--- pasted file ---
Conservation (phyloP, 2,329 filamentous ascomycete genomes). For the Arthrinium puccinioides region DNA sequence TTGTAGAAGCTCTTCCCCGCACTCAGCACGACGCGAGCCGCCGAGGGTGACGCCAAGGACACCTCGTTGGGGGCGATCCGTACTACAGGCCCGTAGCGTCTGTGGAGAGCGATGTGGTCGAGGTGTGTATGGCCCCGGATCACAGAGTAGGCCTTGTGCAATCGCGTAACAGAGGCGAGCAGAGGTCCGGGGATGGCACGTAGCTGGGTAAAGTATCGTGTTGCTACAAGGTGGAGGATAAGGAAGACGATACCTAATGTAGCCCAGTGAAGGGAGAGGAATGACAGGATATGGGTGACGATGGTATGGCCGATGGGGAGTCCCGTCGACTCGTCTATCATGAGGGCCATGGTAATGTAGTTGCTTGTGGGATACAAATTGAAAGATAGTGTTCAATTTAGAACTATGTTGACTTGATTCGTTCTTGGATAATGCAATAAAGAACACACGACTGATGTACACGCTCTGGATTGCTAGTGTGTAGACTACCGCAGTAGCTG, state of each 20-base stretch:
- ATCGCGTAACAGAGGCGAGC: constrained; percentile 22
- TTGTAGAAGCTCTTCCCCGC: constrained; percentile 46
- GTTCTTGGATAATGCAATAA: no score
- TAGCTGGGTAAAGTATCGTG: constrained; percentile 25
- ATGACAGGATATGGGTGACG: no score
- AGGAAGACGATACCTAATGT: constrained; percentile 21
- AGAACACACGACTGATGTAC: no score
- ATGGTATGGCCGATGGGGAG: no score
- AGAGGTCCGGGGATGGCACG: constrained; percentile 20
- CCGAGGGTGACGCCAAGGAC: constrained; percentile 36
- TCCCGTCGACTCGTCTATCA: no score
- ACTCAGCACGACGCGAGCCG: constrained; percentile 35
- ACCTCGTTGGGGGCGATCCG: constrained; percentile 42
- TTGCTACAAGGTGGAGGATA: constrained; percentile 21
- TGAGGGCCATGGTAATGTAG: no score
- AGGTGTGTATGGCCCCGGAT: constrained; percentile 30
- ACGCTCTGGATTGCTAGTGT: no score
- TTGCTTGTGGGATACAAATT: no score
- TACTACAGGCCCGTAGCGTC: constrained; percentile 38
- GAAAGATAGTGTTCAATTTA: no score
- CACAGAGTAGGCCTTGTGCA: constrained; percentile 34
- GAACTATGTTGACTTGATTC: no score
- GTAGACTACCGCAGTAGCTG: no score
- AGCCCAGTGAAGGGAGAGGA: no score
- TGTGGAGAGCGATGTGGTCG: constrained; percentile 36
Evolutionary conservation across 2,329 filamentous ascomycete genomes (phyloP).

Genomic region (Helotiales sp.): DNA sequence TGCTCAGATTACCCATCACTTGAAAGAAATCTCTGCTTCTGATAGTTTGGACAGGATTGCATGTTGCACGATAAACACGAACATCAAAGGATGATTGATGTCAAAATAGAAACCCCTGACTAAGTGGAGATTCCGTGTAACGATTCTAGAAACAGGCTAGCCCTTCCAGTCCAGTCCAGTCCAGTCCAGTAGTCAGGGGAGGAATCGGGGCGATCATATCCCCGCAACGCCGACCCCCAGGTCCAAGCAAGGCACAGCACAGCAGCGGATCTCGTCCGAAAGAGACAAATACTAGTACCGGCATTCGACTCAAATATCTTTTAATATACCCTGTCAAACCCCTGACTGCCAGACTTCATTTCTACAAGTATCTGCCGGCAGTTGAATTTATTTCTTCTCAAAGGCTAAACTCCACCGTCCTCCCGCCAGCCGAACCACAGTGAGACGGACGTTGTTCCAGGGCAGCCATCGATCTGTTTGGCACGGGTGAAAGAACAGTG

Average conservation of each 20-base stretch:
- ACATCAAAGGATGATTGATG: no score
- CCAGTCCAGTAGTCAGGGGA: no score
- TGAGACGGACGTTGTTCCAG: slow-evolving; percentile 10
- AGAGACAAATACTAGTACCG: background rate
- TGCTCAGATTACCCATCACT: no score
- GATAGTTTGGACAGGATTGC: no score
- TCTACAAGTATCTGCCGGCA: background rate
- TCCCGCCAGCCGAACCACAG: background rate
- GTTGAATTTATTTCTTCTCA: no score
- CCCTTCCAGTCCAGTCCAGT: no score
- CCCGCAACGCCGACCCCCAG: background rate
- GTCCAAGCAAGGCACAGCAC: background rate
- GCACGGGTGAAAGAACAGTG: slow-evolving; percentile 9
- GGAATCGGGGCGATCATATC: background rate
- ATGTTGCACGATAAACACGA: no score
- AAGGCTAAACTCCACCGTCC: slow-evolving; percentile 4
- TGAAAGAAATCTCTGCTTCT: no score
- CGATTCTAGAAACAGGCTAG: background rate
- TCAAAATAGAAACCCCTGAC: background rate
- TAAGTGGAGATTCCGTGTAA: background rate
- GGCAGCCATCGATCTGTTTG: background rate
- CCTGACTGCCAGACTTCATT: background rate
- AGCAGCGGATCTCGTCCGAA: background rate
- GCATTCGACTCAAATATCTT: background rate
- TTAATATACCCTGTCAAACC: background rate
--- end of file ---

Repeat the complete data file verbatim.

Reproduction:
Conservation (phyloP, 2,329 filamentous ascomycete genomes). For the Arthrinium puccinioides region DNA sequence TTGTAGAAGCTCTTCCCCGCACTCAGCACGACGCGAGCCGCCGAGGGTGACGCCAAGGACACCTCGTTGGGGGCGATCCGTACTACAGGCCCGTAGCGTCTGTGGAGAGCGATGTGGTCGAGGTGTGTATGGCCCCGGATCACAGAGTAGGCCTTGTGCAATCGCGTAACAGAGGCGAGCAGAGGTCCGGGGATGGCACGTAGCTGGGTAAAGTATCGTGTTGCTACAAGGTGGAGGATAAGGAAGACGATACCTAATGTAGCCCAGTGAAGGGAGAGGAATGACAGGATATGGGTGACGATGGTATGGCCGATGGGGAGTCCCGTCGACTCGTCTATCATGAGGGCCATGGTAATGTAGTTGCTTGTGGGATACAAATTGAAAGATAGTGTTCAATTTAGAACTATGTTGACTTGATTCGTTCTTGGATAATGCAATAAAGAACACACGACTGATGTACACGCTCTGGATTGCTAGTGTGTAGACTACCGCAGTAGCTG, state of each 20-base stretch:
- ATCGCGTAACAGAGGCGAGC: constrained; percentile 22
- TTGTAGAAGCTCTTCCCCGC: constrained; percentile 46
- GTTCTTGGATAATGCAATAA: no score
- TAGCTGGGTAAAGTATCGTG: constrained; percentile 25
- ATGACAGGATATGGGTGACG: no score
- AGGAAGACGATACCTAATGT: constrained; percentile 21
- AGAACACACGACTGATGTAC: no score
- ATGGTATGGCCGATGGGGAG: no score
- AGAGGTCCGGGGATGGCACG: constrained; percentile 20
- CCGAGGGTGACGCCAAGGAC: constrained; percentile 36
- TCCCGTCGACTCGTCTATCA: no score
- ACTCAGCACGACGCGAGCCG: constrained; percentile 35
- ACCTCGTTGGGGGCGATCCG: constrained; percentile 42
- TTGCTACAAGGTGGAGGATA: constrained; percentile 21
- TGAGGGCCATGGTAATGTAG: no score
- AGGTGTGTATGGCCCCGGAT: constrained; percentile 30
- ACGCTCTGGATTGCTAGTGT: no score
- TTGCTTGTGGGATACAAATT: no score
- TACTACAGGCCCGTAGCGTC: constrained; percentile 38
- GAAAGATAGTGTTCAATTTA: no score
- CACAGAGTAGGCCTTGTGCA: constrained; percentile 34
- GAACTATGTTGACTTGATTC: no score
- GTAGACTACCGCAGTAGCTG: no score
- AGCCCAGTGAAGGGAGAGGA: no score
- TGTGGAGAGCGATGTGGTCG: constrained; percentile 36
Evolutionary conservation across 2,329 filamentous ascomycete genomes (phyloP).

Genomic region (Helotiales sp.): DNA sequence TGCTCAGATTACCCATCACTTGAAAGAAATCTCTGCTTCTGATAGTTTGGACAGGATTGCATGTTGCACGATAAACACGAACATCAAAGGATGATTGATGTCAAAATAGAAACCCCTGACTAAGTGGAGATTCCGTGTAACGATTCTAGAAACAGGCTAGCCCTTCCAGTCCAGTCCAGTCCAGTCCAGTAGTCAGGGGAGGAATCGGGGCGATCATATCCCCGCAACGCCGACCCCCAGGTCCAAGCAAGGCACAGCACAGCAGCGGATCTCGTCCGAAAGAGACAAATACTAGTACCGGCATTCGACTCAAATATCTTTTAATATACCCTGTCAAACCCCTGACTGCCAGACTTCATTTCTACAAGTATCTGCCGGCAGTTGAATTTATTTCTTCTCAAAGGCTAAACTCCACCGTCCTCCCGCCAGCCGAACCACAGTGAGACGGACGTTGTTCCAGGGCAGCCATCGATCTGTTTGGCACGGGTGAAAGAACAGTG

Average conservation of each 20-base stretch:
- ACATCAAAGGATGATTGATG: no score
- CCAGTCCAGTAGTCAGGGGA: no score
- TGAGACGGACGTTGTTCCAG: slow-evolving; percentile 10
- AGAGACAAATACTAGTACCG: background rate
- TGCTCAGATTACCCATCACT: no score
- GATAGTTTGGACAGGATTGC: no score
- TCTACAAGTATCTGCCGGCA: background rate
- TCCCGCCAGCCGAACCACAG: background rate
- GTTGAATTTATTTCTTCTCA: no score
- CCCTTCCAGTCCAGTCCAGT: no score
- CCCGCAACGCCGACCCCCAG: background rate
- GTCCAAGCAAGGCACAGCAC: background rate
- GCACGGGTGAAAGAACAGTG: slow-evolving; percentile 9
- GGAATCGGGGCGATCATATC: background rate
- ATGTTGCACGATAAACACGA: no score
- AAGGCTAAACTCCACCGTCC: slow-evolving; percentile 4
- TGAAAGAAATCTCTGCTTCT: no score
- CGATTCTAGAAACAGGCTAG: background rate
- TCAAAATAGAAACCCCTGAC: background rate
- TAAGTGGAGATTCCGTGTAA: background rate
- GGCAGCCATCGATCTGTTTG: background rate
- CCTGACTGCCAGACTTCATT: background rate
- AGCAGCGGATCTCGTCCGAA: background rate
- GCATTCGACTCAAATATCTT: background rate
- TTAATATACCCTGTCAAACC: background rate